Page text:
Prospero, who abandons the world of fantasy to rejoin civilization, is one of Shakespeare’s most intriguing characters, and critics are divided over whether Prospero is based on a real person. Some critics have speculated that Shakespeare modeled Prospero on John Dee, a famous Englishman who had devoted himself to alchemy and occult philosophy, and who served as an advisor to Queen Elizabeth. Like Prospero, Dee valued his library above almost everything else, and hoped to use it to form a new national library. In the 1580s many of Dee’s books were stolen, just as Caliban suggests stealing Prospero’s books, in order to reduce his power: “Remember / First to possess his books; for without them / He’s but a sot…” (III.ii.) Also like Prospero, Dee believed he could communicate with the spirit world. He recorded his “angelic conversations,” and believed he received mysteries of the universe from the spirit world.

Another possible model for Prospero is Rudolf II, a Holy Roman Emperor who had a reputation for neglecting his duties to pursue his studies of the occult. Also, similar to Prospero (and John Dee), Rudolf was devoted to his library, which his family felt added to his inability to effectively govern. In The Tempest, Prospero admits that he neglected his duties as duke in favor of his books: “I, thus neglecting worldly ends, all dedicated / To closeness and the bettering of my mind” (I.ii). At the of the 1610s, after a long and indecisive war with the Ottoman Empire, Rudolf’s brother Matthias conspired against him, and by 1611 Matthias had assumed all of Rudolf’s power. These events are echoed in Prospero’s backstory of betrayal by his brother, Antonio, who attempts to assassinate him and take over his rule of Milan. Like Prospero, Rudolf II was a ruler whose interest in the occult and matters of the mind made him vulnerable to betrayal by his family.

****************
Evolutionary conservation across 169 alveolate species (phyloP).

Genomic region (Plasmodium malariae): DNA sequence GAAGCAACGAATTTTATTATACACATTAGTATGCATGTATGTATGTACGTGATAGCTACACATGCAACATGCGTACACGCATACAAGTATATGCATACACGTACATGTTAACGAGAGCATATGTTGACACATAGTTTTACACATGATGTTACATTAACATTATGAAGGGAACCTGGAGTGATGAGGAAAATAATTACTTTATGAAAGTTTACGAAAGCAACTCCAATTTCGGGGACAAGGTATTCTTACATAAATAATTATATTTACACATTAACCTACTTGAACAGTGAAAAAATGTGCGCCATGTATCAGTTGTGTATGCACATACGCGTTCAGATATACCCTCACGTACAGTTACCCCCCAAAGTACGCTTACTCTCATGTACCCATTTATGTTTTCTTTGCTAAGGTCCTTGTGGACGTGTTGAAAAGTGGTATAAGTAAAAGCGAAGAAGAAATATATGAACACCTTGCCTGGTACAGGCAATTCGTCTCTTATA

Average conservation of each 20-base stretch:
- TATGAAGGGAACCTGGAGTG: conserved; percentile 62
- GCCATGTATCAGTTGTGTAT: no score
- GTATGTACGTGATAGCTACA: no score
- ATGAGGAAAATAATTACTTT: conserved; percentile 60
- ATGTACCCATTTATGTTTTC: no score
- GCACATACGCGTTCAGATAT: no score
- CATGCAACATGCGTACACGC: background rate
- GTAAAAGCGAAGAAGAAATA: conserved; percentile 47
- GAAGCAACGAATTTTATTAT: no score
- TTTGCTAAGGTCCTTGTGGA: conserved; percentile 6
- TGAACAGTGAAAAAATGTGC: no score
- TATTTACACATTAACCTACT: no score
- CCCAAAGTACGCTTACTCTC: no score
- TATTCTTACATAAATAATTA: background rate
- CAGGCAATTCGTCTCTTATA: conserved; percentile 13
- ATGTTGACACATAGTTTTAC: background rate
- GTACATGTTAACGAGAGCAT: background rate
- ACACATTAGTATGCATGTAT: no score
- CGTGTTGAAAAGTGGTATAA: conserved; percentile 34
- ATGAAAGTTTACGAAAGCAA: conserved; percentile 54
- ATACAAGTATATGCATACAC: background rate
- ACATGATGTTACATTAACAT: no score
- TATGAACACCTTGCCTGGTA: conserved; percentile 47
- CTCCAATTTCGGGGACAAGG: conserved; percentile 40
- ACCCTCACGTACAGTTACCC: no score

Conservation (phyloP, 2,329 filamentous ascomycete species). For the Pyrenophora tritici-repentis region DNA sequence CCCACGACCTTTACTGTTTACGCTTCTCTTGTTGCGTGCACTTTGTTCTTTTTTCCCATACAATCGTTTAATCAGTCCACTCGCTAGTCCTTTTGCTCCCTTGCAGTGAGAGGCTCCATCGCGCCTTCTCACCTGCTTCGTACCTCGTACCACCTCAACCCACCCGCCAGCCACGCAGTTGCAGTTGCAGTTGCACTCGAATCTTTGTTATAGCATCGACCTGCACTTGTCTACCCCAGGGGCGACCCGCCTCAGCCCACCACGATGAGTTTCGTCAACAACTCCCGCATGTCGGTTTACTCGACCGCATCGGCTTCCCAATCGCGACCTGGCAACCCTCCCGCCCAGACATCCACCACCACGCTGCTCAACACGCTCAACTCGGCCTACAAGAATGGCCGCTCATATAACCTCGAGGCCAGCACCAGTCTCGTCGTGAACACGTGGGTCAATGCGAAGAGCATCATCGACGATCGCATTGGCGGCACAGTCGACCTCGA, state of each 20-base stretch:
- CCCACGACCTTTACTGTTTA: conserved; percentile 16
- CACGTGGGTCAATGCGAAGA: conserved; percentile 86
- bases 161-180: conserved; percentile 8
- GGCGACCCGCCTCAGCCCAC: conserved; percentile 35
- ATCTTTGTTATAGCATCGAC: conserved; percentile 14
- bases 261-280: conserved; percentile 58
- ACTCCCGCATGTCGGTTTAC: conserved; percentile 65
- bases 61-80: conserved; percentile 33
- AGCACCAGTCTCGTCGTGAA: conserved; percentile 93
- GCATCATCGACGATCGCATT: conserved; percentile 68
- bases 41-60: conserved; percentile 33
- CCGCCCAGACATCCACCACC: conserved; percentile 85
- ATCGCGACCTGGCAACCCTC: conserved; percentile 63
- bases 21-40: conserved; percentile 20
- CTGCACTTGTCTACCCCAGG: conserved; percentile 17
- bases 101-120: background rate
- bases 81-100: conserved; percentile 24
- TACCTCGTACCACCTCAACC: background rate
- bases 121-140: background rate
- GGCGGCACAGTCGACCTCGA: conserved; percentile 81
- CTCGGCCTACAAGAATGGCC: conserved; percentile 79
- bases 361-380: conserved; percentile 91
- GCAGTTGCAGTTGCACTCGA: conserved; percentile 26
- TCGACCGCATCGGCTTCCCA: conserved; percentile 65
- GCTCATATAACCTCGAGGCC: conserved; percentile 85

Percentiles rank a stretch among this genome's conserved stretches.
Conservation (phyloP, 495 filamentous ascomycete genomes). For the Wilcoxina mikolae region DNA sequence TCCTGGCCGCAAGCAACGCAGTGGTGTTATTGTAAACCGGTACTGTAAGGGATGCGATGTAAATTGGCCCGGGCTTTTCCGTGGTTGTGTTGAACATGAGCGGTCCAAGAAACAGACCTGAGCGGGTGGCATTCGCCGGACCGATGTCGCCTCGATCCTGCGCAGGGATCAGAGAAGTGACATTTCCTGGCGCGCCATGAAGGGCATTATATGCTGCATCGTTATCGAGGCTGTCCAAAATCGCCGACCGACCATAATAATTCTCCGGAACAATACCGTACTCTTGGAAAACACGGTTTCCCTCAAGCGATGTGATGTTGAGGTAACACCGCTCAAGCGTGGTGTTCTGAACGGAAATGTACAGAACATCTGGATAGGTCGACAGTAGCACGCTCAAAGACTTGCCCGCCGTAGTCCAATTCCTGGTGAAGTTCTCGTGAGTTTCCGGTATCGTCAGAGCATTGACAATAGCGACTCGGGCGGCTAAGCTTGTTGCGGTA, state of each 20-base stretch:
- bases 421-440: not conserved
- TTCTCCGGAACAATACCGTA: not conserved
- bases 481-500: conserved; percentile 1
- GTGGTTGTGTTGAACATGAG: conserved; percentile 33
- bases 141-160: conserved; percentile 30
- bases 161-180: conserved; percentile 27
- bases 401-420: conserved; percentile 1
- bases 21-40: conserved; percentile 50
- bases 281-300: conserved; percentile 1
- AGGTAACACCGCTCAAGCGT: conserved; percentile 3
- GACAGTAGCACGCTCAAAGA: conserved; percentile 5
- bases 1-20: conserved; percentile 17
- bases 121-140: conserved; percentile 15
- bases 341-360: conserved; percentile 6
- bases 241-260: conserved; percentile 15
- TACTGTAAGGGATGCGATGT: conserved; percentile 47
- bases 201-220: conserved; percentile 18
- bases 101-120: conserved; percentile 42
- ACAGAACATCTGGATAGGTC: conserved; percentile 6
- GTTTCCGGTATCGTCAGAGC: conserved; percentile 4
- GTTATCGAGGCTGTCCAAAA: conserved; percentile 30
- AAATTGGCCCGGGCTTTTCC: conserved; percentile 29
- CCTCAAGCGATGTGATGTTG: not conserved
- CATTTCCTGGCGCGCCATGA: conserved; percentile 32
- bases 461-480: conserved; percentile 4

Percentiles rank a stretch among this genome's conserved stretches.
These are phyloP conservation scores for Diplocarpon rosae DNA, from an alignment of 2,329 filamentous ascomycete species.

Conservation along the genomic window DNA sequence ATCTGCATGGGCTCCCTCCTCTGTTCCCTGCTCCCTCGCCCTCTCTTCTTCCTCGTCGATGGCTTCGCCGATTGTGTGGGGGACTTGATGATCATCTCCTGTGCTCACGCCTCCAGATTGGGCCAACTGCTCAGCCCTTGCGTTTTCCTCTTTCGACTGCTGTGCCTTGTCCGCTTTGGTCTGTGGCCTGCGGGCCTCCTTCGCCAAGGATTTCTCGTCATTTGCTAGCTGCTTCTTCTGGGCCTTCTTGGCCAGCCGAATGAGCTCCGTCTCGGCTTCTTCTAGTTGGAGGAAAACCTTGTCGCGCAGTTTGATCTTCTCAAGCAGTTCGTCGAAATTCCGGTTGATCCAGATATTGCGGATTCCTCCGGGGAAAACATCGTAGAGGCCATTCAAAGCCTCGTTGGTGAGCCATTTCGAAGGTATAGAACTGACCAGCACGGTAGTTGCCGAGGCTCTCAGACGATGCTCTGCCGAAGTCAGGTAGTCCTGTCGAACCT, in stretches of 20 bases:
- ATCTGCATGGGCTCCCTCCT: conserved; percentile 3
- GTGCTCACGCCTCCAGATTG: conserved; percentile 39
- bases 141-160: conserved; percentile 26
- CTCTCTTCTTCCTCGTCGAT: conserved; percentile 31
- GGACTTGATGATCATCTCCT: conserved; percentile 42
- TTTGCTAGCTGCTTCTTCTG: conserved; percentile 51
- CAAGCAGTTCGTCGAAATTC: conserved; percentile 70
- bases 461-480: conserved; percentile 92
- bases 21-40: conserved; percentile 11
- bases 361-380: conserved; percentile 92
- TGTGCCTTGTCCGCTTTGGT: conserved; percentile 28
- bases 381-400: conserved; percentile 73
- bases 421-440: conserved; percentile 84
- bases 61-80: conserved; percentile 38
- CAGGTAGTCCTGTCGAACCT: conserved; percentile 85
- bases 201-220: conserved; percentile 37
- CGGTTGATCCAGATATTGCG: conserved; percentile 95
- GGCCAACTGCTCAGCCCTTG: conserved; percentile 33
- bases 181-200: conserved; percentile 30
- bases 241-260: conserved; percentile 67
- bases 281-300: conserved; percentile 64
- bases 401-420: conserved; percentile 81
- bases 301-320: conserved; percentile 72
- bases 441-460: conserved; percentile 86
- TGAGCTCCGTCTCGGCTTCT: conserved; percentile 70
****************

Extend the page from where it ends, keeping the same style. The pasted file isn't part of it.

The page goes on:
The third model for Prospero may be much closer to home than Rudolf II or John Dee: Shakespeare himself. The Tempest marks the last play that Shakespeare wrote by himself, and as such, represents a sort of farewell to his audience. Just as Prospero puts aside magic in the final scenes of the play and prepares for a peaceful retirement, so Shakespeare may have used the play as a way to say goodbye to the theater. The play contains many allusions to theatricality, such as when Prospero says: “Our revels are now ended. These our actors / As I foretold you, were all spirits and / Are melted into air, into thin air” (IV.i.) In this speech, Prospero is basically saying the show is over. He also references “the great globe itself,” possibly a nod to the Globe Theatre, where Shakespeare’s plays were performed. In the play’s epilogue, Prospero references his decision to surrender his power, saying, “Now my charms are all o’erthrown…” He begs the audience to release him from captivity on the island by clapping, much as an audience’s applause signals the end of the play. In this sense, Shakespeare may be pleading with his own audience to let him retire peacefully, asking them to “let your indulgence set me free.”